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Traversing the DOM Tree
2 min read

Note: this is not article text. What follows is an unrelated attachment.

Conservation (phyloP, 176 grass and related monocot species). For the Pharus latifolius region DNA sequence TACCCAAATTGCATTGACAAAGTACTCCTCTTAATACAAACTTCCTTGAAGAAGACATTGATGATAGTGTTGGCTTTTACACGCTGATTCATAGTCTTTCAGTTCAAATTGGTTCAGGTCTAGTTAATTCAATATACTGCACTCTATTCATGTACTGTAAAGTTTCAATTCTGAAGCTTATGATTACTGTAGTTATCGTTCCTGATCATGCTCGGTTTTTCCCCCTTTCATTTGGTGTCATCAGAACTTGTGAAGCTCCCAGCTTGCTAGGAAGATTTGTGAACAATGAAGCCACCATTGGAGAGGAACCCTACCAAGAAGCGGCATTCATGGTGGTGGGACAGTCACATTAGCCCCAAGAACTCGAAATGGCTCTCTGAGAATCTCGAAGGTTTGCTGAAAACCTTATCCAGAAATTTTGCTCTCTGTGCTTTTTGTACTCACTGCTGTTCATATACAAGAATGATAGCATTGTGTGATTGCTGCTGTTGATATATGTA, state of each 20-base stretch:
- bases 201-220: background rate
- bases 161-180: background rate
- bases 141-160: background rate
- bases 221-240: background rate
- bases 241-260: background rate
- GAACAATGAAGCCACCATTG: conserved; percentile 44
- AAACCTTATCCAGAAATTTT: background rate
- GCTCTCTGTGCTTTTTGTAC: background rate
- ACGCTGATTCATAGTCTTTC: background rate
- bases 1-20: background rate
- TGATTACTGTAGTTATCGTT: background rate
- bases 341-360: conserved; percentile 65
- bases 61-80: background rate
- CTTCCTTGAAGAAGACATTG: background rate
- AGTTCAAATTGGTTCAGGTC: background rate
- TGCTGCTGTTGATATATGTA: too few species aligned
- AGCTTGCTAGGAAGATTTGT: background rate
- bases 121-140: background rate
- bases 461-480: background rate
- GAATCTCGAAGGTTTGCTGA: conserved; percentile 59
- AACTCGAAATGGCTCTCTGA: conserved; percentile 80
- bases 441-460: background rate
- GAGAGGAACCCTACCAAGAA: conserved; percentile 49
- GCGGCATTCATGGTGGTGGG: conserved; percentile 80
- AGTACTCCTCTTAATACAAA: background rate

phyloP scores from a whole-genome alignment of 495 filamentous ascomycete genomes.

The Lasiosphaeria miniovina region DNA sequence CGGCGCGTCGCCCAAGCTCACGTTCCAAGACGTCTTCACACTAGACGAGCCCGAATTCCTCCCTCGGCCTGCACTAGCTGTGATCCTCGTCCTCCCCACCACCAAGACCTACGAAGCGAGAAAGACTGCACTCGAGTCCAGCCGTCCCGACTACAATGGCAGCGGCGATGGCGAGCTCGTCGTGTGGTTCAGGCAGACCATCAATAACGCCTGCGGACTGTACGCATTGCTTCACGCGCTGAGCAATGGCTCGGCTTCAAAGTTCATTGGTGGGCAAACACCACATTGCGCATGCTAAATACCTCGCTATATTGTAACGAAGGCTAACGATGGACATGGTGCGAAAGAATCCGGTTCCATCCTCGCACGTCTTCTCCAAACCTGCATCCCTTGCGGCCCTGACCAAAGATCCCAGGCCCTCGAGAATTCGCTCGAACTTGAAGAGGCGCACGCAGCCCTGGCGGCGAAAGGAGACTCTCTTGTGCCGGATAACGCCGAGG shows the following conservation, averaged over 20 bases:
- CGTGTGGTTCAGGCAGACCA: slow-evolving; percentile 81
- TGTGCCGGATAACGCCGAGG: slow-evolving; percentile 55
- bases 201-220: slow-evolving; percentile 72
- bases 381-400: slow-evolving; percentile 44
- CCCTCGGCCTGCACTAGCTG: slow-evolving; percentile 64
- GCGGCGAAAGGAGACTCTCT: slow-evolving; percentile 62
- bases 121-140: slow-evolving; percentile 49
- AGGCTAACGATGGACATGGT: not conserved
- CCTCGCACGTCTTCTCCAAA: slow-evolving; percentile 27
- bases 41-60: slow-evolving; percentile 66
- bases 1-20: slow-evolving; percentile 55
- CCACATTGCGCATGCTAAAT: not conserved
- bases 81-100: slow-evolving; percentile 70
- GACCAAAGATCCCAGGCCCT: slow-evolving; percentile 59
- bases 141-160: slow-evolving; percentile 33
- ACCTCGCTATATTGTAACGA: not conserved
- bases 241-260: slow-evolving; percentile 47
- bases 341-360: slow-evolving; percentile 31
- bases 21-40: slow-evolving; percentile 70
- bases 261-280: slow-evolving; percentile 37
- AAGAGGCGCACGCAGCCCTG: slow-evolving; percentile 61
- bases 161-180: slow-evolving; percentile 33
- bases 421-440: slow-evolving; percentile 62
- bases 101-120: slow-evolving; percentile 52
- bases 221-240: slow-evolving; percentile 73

Understanding the concept of traversing the Document Object Model is incredibly important when it comes to manipulating elements so you can do whatever you want with them. I had a very rich and frustrating lesson recently in regards to locating and using elements correctly. Locating the elements in relation to their parents, siblings and children enables you to be able to move elements around, style elements when events occur and generally do really cool stuff. I found out there are subtle but important differences between the declarations of getElementsByClassName and querySelectorAll. Class gives you an HTML collection and SelectorAll gives you a node list. The way you utilize these are different. The HTML Collection lists all the elements with indexes and is an array like structure, which is updated every time something changes with text, elements, etc... Think of it like sitting down to write a letter on a piece of paper. Every time you make a mistake, you can erase it and rewrite it, it is a living document, the same with the HTML collection. Querying by all gives back a node list with indexes as well, but this one doesn't update like the collection mentioned above does. This is static, I like to think of this like sitting down to write something on paper, and you take a picture. Once the picture is taken, the paper doesn't ever change. This helps me visualize the difference between the two. Then there are several ways of choosing elements, parent, sibling and children. With all types you can choose between nodes or elements. parentElement, children and elementSiblings all give back elements only. parentNode, childNode and previousSibling/nextSibling give back text, comment or element nodes. This also includes whitespace. Be aware of this difference, otherwise it may have you chasing your tale for the next half-hour. Ask me how I know! Moving up and down the DOM tree effectively comes only one way, with practice, time and resolve. I'm not there yet, but I am getting better everyday.